Ransomware has been around for quite some time and keeps thriving due to cybercrooks’ ability to evolve and adapt to the ever-changing cybersecurity landscape. What’s worse is that experts predict ransomware attacks will only grow costlier.
Researchers at Sophos detailed the top 10 pressure tactics cybercriminals use to push organizations that fell for their scams to pay the ransom.
What are Ransomware Attacks?
Ransomware is a particular and potentially catastrophic form of malware from cryptovirology, capable of causing significant financial damage to victims. Hackers use this extortion software to encrypt your data, denying you access to your files or your entire computer, and provide you the decrypting key only in exchange for a ransom ranging from a few hundred to thousands of dollars.
Usually, payments to cybercriminals are made through anonymous and untraceable methods, such as Bitcoin.
Ransomware is constantly being written and modified by its developers to avoid being detected by typical antivirus programs based on its signature.
Depending on the type of virus used, there are two main categories of ransomware:
Locker Ransomware – it affects essential computer functions and locks down the entire device instead of encrypting files. It usually allows the user to boot up the computer.
Crypto Ransomware – it encrypts individual files and displays an alert demanding the victim to pay a certain amount of money to regain access to their files.
Top 10 Tricks Used To Persuade Victims To Pay The Ransom
In a recent blog post, security firm Sophos shows how ransomware operators are using a wide range of social-engineering tactics to pressure victims into paying up.
The report is based on the experiences of an incident response team that helps companies under cyberattack. The techniques found went from encrypting the data to harassing employees and customers.
“Since organizations have become better at backing up their data and restoring encrypted files from backups, attackers are supplementing their ransom demands with additional extortion measures that increase the pressure to pay,” said the director of Incident Response at Sophos, Peter Mackenzie.
“For example, the Sophos Rapid Response team has seen cases where attackers email or phone a victim’s employees, calling them by their name and sharing personal details they’ve stolen – such as any disciplinary actions or passport information – with the aim of scaring them into demanding their employer pays the ransom. This kind of behavior shows how ransomware has shifted from a purely technical attack targeting systems and data into one that also targets people.”
Here are the top 10 ways hackers scare victims of ransomware attacks into paying up, going from basic to highly sophisticated:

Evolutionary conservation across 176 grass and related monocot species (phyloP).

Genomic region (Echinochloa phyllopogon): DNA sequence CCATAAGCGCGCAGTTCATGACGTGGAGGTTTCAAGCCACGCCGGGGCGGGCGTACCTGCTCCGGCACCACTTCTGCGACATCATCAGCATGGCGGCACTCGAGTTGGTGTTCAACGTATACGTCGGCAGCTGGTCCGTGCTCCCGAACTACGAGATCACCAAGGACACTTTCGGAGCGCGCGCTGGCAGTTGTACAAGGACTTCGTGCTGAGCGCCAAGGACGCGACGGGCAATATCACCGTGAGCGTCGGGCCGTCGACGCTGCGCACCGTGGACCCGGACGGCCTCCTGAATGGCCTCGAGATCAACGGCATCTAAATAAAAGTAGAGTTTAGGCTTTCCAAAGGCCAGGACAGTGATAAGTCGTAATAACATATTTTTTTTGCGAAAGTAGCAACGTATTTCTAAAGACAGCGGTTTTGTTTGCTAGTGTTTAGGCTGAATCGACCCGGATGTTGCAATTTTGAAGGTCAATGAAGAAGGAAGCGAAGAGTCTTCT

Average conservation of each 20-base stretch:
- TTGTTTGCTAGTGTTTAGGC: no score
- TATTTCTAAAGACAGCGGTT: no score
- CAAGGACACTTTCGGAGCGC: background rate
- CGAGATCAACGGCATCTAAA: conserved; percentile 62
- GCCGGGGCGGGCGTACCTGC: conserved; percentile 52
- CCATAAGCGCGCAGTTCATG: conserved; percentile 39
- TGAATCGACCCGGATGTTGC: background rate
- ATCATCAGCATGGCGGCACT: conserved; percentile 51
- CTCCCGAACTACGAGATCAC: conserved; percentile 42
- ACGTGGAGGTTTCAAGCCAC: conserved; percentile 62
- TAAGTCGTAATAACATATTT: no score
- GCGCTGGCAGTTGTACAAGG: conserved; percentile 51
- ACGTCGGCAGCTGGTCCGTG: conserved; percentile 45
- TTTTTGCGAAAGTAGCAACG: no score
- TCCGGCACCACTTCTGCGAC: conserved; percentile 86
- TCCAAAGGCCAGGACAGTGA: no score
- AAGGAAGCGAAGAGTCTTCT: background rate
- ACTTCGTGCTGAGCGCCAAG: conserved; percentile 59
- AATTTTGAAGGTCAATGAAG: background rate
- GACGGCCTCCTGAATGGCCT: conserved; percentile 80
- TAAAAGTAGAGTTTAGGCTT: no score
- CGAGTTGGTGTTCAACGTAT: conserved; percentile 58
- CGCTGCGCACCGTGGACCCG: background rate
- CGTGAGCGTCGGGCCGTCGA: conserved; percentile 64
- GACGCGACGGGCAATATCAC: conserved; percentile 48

- Stealing data and threatening to publish or auction it online
- Emailing and calling employees, including senior executives, threatening to reveal their personal information
- Notifying or threatening to notify business partners, customers, the media, and more of the data breach and exfiltration
- Silencing victims by warning them not to contact the authorities
- Recruiting insiders to help them breach networks
- Resetting passwords
- Phishing attacks targeting victim email accounts
- Deleting online backups and shadow volume copies
- Printing physical copies of the ransom note on all connected devices, including point of sale terminals
- Launching distributed denial-of-service attacks against the target’s website
What Can You Do Against Ransomware Attacks?
“The fact that ransomware operators no longer confine their attacks to encrypting files that targets can often restore from backups, shows how important it is for defenders to take a defense-in-depth approach to security. This approach should combine advanced security with employee education and awareness”, researchers wrote.
Sophos also offers helpful advice on how to protect your company from ransomware attacks:
- Implement a security awareness training program to educate your employees on online threats and how to prevent them
- Make sure your employees can report any fraudulent attempts by establishing a 24/7 contact point
- Introduce measures to identify potential malicious insider activity
- Monitor your network security 24/7
- Shut down internet-facing remote desktop protocol (RDP) to deny hackers access to networks. If users need access to RDP, put it behind a VPN or zero-trust network access connection and enforce the use of Multi-Factor Authentication (MFA)
- Keep regular backups of the most important and current data on an offline storage device. The standard recommendation for backups is to follow the 3-2-1 method: 3 copies of the data, using 2 different systems, 1 of which is offline, and test the ability to perform a restore
- Prevent attackers from getting access to and disabling security: choose a solution with a cloud-hosted management console with multi-factor authentication enabled and Role Based Administration to limit access rights
- Have an incident response plan and update it as needed.
Most ransomware attacks start with the same infectious vector – a phishing email.
ATTACK Simulator’s Security Awareness Training program will help you enrich your employees’ cybersecurity knowledge with up-to-date security best practices to keep your company safe from scammers and avoid potentially irreparable damage.